COHEN AND WAR….Neocon military historian Eliot Cohen says he supported the Iraq war but now wishes he’d paid more attention to the incompetence of the people who proposed invading in the first place:
A pundit should not recommend a policy without adequate regard for the ability of those in charge to execute it, and here I stumbled. I could not imagine, for example, that the civilian and military high command would treat “Phase IV” ? the post-combat period that has killed far more Americans than the “real” war ? as of secondary importance to the planning of Gen. Tommy Franks’s blitzkrieg.
I never dreamed that Ambassador Paul Bremer and Gen. Ricardo Sanchez, the two top civilian and military leaders early in the occupation of Iraq ? brave, honorable and committed though they were ? would be so unsuited for their tasks, and that they would serve their full length of duty nonetheless.
I did not expect that we would begin the occupation with cockamamie schemes of creating an immobile Iraqi army to defend the country’s borders rather than maintain internal order, or that the under-planned, under-prepared and in some respects mis-manned Coalition Provisional Authority would seek to rebuild Iraq with big construction contracts awarded under federal acquisition regulations, rather than with small grants aimed at getting angry, bewildered young Iraqi men off the streets and into jobs.
Atrios responds with what seems like an odd comment to me:
There were many reasons to oppose this war (and few reasons to support it), but I find it rather odd that the reason which was probably the most derided at the time ? the “this gang can’t shoot straight” reason ? appears to be the one which, over 2 years later, seems to be the most frequently cited “I should have known” reason.
There are two reasons this strikes me as off kilter. First ? and I admit my memory might be faulty here ? I don’t think this was anything close to the “most derided” reason for opposing the war at the time. In fact, aside from a generic contention that George Bush was a dope, I don’t recall liberals even making this argument other than occasionally. By far, the most common criticisms were principled variants of “it won’t work” and “he’s exaggerating/lying about the threat Saddam poses,” and these in turn were the arguments that hawks disparaged as clueless and craven.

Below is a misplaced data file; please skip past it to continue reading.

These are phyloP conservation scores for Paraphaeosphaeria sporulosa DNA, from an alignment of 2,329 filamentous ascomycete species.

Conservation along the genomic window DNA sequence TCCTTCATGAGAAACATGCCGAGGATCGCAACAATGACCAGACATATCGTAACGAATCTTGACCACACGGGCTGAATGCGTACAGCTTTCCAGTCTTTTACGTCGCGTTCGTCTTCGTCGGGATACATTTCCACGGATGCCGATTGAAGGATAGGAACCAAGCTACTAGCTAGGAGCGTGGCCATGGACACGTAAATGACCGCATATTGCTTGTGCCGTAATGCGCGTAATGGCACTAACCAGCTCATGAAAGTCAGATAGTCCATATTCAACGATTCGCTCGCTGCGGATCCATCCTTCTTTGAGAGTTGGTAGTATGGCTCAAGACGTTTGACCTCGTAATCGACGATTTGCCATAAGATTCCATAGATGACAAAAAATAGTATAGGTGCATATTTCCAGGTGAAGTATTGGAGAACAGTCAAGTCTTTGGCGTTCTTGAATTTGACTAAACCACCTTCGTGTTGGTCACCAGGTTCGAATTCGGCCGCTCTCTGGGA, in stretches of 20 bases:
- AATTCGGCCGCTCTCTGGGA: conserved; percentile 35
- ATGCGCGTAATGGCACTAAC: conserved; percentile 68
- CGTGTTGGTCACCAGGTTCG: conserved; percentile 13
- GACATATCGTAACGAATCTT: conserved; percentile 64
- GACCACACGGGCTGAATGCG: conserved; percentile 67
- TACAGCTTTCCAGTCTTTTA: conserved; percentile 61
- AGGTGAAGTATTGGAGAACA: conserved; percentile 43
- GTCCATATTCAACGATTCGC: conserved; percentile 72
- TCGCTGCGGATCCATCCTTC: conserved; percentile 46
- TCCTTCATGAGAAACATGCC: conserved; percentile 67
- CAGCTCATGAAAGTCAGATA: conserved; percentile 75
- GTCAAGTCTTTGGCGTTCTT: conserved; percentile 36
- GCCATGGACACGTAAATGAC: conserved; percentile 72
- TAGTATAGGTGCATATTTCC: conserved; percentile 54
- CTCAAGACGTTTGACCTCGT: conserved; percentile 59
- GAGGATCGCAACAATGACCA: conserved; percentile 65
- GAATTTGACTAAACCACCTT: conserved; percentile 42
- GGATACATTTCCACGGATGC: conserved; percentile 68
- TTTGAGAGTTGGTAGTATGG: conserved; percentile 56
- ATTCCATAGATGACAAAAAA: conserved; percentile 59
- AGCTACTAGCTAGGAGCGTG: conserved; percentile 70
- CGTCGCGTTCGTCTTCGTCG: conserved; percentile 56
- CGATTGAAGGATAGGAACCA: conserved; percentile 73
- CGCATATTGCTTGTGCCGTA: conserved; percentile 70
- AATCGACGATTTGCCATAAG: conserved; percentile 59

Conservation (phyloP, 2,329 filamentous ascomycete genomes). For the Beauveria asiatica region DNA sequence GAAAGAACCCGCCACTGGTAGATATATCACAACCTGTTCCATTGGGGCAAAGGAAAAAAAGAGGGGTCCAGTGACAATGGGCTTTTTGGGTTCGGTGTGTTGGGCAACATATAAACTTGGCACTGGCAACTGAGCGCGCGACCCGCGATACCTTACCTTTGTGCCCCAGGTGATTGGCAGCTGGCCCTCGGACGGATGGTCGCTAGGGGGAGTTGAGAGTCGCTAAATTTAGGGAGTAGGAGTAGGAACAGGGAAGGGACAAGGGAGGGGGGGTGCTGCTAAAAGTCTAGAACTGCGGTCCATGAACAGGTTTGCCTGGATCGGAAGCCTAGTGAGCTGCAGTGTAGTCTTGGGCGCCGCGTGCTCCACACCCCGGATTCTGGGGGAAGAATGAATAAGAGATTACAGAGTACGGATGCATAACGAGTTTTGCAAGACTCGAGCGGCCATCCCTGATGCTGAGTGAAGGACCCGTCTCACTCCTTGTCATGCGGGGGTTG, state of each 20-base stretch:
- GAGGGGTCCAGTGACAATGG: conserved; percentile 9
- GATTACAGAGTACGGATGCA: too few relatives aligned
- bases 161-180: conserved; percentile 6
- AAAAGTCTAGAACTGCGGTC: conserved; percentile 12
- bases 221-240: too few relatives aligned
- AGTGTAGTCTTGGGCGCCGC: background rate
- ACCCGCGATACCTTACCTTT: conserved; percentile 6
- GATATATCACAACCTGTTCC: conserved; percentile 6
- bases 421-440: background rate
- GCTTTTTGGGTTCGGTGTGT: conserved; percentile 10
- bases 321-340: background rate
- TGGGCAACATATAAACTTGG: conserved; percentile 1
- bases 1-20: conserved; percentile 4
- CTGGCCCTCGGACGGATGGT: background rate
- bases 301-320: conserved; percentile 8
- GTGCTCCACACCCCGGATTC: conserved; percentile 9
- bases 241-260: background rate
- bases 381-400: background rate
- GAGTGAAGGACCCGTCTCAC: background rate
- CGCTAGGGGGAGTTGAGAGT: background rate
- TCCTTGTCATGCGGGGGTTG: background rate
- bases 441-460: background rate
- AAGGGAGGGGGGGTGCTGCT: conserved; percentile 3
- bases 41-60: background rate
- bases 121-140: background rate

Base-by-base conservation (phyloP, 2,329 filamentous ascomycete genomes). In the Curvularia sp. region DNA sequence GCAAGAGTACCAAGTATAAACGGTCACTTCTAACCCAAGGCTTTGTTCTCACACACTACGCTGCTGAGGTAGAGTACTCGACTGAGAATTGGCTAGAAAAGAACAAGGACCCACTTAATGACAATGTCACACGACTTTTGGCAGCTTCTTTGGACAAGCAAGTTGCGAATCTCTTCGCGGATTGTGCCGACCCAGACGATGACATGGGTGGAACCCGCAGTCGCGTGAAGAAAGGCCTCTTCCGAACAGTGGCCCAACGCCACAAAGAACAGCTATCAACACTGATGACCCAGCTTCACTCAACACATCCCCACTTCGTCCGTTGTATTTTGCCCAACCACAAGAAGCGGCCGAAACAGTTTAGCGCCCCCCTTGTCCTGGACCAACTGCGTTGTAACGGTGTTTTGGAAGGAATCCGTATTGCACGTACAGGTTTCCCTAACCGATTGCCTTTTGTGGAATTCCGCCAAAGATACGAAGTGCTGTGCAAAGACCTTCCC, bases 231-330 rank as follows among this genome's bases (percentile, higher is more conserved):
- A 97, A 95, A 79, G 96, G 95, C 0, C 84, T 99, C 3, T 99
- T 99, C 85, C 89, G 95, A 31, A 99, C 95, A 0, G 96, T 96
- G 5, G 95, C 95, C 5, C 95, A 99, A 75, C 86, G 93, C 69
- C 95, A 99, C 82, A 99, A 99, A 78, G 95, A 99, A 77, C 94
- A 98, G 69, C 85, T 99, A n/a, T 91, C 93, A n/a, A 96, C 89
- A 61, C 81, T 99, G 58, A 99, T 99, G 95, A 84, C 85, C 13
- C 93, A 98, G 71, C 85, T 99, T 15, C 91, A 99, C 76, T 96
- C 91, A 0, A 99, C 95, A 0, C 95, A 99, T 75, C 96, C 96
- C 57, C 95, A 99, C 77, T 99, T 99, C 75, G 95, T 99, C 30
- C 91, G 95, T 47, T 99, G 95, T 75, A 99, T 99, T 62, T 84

Second, it’s worth noting that the Cohen argument is a bit of a fudge: it allows him to admit that he was wrong, thus gaining points as a non-hack, without having to come to grips with the fundamental belief system that drove his support for the war in the first place. That’s awfully convenient.
I say this with some experience. When I changed my mind about the war shortly before it started, it was partly because I decided the Bush administration wasn’t truly serious about democratization. This isn’t quite the same as Cohen’s competence argument, but it’s close: it allowed me to change my mind without coming to grips with a more fundamental question: if Bush had been serious about democratization and had done everything right, would the war have been a good idea? That’s the question that really matters.
Today I think not ? although, to be honest, I’m still not quite 100% sure of that position. But that’s the question people like Cohen need to address. Are they still convinced the neocon domino theory is correct and merely requires more competent execution? Or have they finally figured out that military invasion really isn’t the ultimate answer to the problem of global terrorism?